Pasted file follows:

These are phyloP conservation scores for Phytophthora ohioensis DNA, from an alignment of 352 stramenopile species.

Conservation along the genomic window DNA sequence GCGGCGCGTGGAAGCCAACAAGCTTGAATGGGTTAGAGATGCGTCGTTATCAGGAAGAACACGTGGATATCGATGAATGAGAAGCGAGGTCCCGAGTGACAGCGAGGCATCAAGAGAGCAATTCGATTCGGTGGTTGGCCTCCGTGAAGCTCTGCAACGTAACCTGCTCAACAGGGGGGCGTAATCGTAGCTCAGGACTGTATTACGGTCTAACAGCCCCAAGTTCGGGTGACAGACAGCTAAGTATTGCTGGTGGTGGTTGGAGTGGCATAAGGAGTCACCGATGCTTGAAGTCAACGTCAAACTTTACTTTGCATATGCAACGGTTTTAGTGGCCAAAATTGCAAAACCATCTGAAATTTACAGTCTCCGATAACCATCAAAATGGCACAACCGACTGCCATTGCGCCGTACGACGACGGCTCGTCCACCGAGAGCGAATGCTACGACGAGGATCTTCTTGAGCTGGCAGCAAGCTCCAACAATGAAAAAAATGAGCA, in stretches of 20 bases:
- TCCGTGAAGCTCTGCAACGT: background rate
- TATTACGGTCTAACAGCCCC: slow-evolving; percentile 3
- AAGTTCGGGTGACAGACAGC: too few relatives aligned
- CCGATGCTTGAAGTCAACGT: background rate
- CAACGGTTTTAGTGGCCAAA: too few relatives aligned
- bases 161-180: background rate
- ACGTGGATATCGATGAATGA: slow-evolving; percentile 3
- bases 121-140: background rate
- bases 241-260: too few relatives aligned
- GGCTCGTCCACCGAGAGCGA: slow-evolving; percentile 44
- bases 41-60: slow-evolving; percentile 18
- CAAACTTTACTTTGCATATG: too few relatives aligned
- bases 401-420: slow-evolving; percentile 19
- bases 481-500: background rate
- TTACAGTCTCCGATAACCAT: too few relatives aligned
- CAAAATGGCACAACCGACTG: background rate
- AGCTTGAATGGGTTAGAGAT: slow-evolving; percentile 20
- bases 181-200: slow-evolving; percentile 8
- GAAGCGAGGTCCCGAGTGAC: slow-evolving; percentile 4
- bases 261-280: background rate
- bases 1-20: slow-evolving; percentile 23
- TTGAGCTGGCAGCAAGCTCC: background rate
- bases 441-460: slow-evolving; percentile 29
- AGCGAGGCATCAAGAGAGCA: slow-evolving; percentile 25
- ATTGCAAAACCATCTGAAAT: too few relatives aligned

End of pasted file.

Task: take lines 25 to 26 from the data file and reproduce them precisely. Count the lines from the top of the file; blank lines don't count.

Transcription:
- bases 441-460: slow-evolving; percentile 29
- AGCGAGGCATCAAGAGAGCA: slow-evolving; percentile 25